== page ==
The Rev. Edmund Heslop of Wig
ton, Pa., suffered from Dropsy for a
year. His limbs and feet were swol
len and puffed. He had heart flutter
ting, was dizzy
and exhausted at
the least exer
tion. Hands and
feet were cold
and he had such
a dragging sensa
tion across the
loins that It was
difficult to move.
_ _ „ . After using 6
Rev. E. Heslop. 0 f Dodds
Kidney Pills the swelling disappear
ed and he felt himself again. He says
he has been benefited and blessed by
the use of Dodds Kidney Pills. Sev
eral months later he wrote: I have'
not changed my faith In your remedy
since the above statement was author
ized. Correspond with Rev. B. Hes
lop about this wonderful remedy.
Dodds Kidney Pills, 50c. per box at
your dealer or Dodds Medicine Co.,
Buffalo, N. Y. Write for Household
Hints, also music of National Anthem
(English and German words) and re
cipes for dainty dlBhes. All 3 sent free.
Fable for Borrowers.
An Arab went to his neighbor and
said: "Lend me your rope."
"I can't," said the neighbor.
“Why can’t you?"
"Because I want to use the rope
“Por whet purpose?” the other per
"I want tie up five cubic feet of
water with tt."
“How on earth," sneered the would
be borrower, “can you tie up water
with a rope?”
“My friend,” said the neighbor, "Al
lah Is great and he permits ub to do
strange things with a rope when we
don't want to lend it."—Boston Eve
ning Transcript.
Situation Vacant.
The rich bachelor sighed and look
ed fixedly at the beautiful girt.
“Things with me/’ he said, “are at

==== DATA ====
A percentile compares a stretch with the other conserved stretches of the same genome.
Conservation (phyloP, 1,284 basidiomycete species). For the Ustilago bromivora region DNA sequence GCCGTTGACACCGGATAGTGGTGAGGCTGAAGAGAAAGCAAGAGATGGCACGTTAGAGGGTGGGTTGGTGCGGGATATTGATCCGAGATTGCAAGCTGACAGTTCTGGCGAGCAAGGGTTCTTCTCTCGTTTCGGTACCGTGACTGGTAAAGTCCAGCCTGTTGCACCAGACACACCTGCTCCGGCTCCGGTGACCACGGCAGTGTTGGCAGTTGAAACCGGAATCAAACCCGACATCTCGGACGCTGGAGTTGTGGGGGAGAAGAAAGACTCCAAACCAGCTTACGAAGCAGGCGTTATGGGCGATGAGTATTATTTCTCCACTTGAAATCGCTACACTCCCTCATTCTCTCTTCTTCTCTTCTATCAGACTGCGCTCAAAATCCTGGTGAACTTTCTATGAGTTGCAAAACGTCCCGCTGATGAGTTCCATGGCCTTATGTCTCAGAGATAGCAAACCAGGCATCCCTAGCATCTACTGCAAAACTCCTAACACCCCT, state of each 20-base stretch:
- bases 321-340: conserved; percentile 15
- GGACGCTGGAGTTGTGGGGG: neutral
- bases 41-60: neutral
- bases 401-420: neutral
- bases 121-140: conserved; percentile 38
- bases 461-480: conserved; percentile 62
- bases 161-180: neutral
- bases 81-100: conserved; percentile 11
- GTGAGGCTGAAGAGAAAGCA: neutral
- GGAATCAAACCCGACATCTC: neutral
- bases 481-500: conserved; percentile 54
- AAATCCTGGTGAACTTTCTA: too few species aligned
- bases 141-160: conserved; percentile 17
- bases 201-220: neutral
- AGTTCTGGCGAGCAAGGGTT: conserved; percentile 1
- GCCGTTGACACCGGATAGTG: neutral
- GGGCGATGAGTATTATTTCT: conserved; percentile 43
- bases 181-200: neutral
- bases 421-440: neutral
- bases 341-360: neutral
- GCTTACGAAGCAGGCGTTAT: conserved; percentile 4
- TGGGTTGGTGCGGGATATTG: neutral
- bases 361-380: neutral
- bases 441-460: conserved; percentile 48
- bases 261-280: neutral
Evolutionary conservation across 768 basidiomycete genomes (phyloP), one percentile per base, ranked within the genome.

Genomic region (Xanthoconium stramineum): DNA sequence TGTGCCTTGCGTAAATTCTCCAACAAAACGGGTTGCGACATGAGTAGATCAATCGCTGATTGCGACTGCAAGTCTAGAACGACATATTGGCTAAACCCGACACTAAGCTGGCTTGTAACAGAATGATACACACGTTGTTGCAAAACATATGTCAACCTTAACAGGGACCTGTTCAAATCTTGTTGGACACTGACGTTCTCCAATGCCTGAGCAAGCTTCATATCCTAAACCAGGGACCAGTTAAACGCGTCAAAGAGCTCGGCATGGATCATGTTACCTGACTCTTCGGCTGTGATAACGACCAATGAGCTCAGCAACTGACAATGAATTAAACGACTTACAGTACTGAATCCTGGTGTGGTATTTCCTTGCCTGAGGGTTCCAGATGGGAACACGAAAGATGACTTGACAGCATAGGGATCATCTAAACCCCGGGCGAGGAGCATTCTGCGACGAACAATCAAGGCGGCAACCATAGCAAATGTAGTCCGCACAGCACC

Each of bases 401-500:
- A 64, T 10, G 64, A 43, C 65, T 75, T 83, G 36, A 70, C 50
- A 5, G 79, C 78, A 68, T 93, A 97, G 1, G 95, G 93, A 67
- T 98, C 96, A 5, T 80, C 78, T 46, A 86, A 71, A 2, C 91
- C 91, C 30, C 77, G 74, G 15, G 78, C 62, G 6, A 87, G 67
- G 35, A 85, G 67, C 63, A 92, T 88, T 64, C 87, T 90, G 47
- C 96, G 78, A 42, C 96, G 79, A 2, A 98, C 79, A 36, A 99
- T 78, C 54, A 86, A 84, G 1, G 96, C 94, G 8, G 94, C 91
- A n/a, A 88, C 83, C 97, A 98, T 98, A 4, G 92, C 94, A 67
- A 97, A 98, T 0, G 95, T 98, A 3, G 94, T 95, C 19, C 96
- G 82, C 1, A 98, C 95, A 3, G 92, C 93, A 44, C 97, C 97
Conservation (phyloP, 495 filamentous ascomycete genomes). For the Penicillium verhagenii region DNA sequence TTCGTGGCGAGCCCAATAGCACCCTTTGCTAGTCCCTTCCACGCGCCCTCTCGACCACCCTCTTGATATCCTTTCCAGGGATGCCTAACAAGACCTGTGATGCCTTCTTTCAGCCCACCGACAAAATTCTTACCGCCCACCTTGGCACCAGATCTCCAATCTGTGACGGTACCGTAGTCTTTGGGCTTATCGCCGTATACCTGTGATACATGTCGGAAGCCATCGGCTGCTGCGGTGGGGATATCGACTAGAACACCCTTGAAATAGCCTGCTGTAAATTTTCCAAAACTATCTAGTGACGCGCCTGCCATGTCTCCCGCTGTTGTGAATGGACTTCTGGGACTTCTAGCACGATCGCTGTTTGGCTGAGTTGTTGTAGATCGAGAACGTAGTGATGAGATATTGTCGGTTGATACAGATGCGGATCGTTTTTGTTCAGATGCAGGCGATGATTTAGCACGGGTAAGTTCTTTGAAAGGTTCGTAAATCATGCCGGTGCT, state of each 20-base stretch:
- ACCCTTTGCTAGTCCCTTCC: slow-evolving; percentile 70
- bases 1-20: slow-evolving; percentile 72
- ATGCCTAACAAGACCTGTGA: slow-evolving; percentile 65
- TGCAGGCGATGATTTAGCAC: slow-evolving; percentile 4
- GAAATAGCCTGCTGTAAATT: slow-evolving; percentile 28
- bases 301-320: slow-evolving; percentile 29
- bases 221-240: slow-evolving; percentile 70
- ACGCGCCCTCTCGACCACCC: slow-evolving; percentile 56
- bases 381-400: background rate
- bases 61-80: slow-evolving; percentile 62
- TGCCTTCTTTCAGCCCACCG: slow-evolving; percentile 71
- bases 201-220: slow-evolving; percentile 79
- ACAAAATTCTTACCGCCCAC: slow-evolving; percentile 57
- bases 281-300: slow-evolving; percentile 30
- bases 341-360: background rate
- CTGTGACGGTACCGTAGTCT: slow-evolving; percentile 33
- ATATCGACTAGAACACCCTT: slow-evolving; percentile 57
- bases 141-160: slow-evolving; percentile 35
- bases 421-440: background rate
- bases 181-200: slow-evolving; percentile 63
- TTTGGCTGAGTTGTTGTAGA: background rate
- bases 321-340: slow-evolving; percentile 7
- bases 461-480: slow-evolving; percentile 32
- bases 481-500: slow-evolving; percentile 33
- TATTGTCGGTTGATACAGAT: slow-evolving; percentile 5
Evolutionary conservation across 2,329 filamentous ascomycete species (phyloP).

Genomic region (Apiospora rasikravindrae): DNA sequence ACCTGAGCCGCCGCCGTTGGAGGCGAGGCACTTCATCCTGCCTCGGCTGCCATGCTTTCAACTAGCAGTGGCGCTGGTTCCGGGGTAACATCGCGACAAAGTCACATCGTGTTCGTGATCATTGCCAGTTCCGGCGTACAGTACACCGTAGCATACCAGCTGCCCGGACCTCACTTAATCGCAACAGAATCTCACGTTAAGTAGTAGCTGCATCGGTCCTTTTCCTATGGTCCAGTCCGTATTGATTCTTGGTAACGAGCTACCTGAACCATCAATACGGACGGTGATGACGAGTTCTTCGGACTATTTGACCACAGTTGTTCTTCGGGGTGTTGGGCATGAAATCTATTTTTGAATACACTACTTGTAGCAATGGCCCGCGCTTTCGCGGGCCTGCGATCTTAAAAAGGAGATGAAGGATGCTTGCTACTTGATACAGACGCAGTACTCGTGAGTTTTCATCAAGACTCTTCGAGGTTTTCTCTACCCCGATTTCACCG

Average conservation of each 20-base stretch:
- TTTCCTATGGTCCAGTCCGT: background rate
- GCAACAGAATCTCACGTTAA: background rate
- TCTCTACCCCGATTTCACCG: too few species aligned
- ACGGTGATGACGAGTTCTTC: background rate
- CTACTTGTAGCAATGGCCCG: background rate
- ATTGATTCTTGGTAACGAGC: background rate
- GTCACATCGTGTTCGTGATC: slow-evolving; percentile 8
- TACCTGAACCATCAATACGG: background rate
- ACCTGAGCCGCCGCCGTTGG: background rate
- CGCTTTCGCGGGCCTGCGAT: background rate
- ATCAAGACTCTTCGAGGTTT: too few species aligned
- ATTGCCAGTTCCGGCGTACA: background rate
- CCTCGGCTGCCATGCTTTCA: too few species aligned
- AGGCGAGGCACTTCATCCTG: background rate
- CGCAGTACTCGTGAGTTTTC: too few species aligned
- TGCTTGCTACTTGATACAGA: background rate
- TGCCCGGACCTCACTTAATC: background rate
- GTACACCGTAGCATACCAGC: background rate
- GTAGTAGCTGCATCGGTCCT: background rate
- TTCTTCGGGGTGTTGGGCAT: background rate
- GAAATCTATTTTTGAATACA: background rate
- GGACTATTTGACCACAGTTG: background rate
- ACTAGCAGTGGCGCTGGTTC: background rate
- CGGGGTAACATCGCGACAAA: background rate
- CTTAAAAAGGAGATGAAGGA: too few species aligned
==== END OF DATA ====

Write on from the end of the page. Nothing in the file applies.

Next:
sixes and sevens. I feel the great
need of a woman In my home — one
who would straighten out my tangled
affairs and make life worth living
once again.
Her soft glance spoke her excite
ment and expectation.
"Yes?” she queried gently.
“Do you know,” he continued, “of
any good, able-bodied woman whom I
could get to clean the house?”
No Scabs.
Blushing Bride —What was that our
friends stuck all over our suit cases,
The Groom —Honey, love, that was
a union label.
Red Cross Bn* Blue, much better, (toes
farther than liquid blue. Get from any
good grocer. Adv.
Babies are smart. Ton seldom hear
one repeating the nonsensical things
women say to them.
Occasionally a couple marries In
haste and live happily ever after —
they secure a divorce.
If a girl’s arms have pretty dimples
In them shell get them sunburned.
/n^fsadT 8 i!cts on tha blood and•> pete gvnnaof
l all forms of dlatempar. Beat rwmadj artr known for raarw In faaL
, One bottia guaranteed to cor* one cwm. ttoandll a bottia i tfiaad
/ 910 donn of druggist* and harness dadan. or sent expressipald by
/ manufacturers. Cot show* how to poultice throat*. Our free
gooklet glrwi thing. Locslagants wanted. Largest selling
ijySihmi imMiaiaA.
lx For Infants and Children.
iiEHV nd b° u laveI ave
ALCOHOL-3 per cent
IJr A\fegetable Preparation for As - M
| Bears the As A,
m Signature /Am
! Promotes Digestion,Cheerful- M m r
■j nessandßest.Containsneither of /ft /Vlf
!> Opium. Morphine nor Mineral fl\ I |p
j) Not Marc otic |Luy
l{f> /Wjw ofonDrSAm/Ei/rrarm __
111 Sid • v A \
MxS*»nm * \ 1 M W
I I ft Jfv In
it* . CtmtSifdSuf** V \1 ■
|go Winkrfftn Ftnvcr / P ■■
&0 Aperfect Remedy rorConstipa- AT Alt USB
Ml) lion. Sour Stomach,Diarrhoea, I II IV
£!o Worms .Convulsions .Feverish- I 11/ ■■ a
jjl ness and LOSS OF SLEEP VB LQ I* HyOr
Fac Simile Signature of
y c&sjffzss*- Thirtu Yparc
S the Centaur Company. I 11 11 IV IU UI O
Exact Copy of Wrapper mwtauo oommwt. roa« qitt.
Clever Idea of Collector.
Here Is a rare specimen of business
humor, received the other day by a
London firm. It ran;
“Our cashier fell unconscious at his
desk this morning. Up to this time,
4 p. m., we have been unable to
get a word out of him except your